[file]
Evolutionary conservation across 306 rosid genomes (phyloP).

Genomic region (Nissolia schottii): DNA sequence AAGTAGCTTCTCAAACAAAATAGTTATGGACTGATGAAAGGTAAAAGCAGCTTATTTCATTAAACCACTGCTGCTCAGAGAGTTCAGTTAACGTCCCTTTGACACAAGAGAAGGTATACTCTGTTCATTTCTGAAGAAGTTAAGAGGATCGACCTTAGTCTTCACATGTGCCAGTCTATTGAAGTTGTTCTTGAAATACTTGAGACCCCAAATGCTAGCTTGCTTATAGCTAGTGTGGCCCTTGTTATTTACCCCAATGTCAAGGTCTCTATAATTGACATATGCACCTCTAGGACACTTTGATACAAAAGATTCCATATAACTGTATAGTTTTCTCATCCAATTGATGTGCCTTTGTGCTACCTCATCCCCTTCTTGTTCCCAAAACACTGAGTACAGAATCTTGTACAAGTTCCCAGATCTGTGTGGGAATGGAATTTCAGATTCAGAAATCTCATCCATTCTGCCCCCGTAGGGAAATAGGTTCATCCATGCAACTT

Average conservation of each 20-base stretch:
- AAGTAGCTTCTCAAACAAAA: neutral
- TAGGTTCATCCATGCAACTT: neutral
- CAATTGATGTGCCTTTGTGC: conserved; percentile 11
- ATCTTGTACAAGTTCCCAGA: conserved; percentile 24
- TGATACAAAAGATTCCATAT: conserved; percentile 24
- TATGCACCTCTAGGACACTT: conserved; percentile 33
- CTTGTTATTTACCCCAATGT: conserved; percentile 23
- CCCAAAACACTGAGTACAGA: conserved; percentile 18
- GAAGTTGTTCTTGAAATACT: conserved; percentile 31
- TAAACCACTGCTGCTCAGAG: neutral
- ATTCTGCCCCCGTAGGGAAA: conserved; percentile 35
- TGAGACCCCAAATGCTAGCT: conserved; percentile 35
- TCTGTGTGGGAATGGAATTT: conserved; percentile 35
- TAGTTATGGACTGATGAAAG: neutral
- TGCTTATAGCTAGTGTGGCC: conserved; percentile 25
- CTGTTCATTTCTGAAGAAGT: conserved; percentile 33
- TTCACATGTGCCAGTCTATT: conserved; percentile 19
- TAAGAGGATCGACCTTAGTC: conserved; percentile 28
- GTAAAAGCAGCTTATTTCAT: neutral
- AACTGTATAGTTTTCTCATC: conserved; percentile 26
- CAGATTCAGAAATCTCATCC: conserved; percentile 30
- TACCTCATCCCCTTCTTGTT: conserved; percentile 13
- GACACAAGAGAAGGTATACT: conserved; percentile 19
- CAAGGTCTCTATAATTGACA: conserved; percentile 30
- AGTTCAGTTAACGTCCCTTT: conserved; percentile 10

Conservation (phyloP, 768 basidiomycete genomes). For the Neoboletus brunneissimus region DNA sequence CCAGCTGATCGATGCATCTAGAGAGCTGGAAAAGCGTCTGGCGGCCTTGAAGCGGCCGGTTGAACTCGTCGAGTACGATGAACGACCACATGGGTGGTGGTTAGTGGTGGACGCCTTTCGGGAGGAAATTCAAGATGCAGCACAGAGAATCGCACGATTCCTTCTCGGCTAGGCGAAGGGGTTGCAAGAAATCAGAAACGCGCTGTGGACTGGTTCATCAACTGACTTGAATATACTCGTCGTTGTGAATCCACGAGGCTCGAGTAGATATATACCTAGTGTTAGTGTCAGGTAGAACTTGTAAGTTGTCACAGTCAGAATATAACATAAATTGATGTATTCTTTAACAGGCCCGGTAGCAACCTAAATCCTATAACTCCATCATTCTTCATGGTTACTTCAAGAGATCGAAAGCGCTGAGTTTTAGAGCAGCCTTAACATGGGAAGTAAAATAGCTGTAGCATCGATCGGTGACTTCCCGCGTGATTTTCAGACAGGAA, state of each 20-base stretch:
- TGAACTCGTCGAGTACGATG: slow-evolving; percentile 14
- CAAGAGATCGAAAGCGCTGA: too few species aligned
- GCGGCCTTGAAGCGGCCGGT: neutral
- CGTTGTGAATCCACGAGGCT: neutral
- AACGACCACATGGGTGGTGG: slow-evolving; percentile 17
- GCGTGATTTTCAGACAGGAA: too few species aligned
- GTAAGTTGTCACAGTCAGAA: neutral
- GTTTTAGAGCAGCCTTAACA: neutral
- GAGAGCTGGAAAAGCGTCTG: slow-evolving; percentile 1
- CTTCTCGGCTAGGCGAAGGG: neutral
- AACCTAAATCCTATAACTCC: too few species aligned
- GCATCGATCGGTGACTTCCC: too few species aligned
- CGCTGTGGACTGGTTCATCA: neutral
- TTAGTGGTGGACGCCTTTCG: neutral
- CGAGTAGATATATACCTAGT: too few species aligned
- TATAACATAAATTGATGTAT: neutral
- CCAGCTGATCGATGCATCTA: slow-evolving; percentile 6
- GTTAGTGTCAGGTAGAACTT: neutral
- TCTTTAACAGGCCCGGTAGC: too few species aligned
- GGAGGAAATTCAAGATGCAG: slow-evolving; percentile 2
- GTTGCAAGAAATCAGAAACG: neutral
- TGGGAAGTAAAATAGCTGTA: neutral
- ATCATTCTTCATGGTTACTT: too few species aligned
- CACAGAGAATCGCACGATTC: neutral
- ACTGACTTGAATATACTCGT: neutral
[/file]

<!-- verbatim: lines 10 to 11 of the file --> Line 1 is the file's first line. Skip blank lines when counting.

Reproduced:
- CTTGTTATTTACCCCAATGT: conserved; percentile 23
- CCCAAAACACTGAGTACAGA: conserved; percentile 18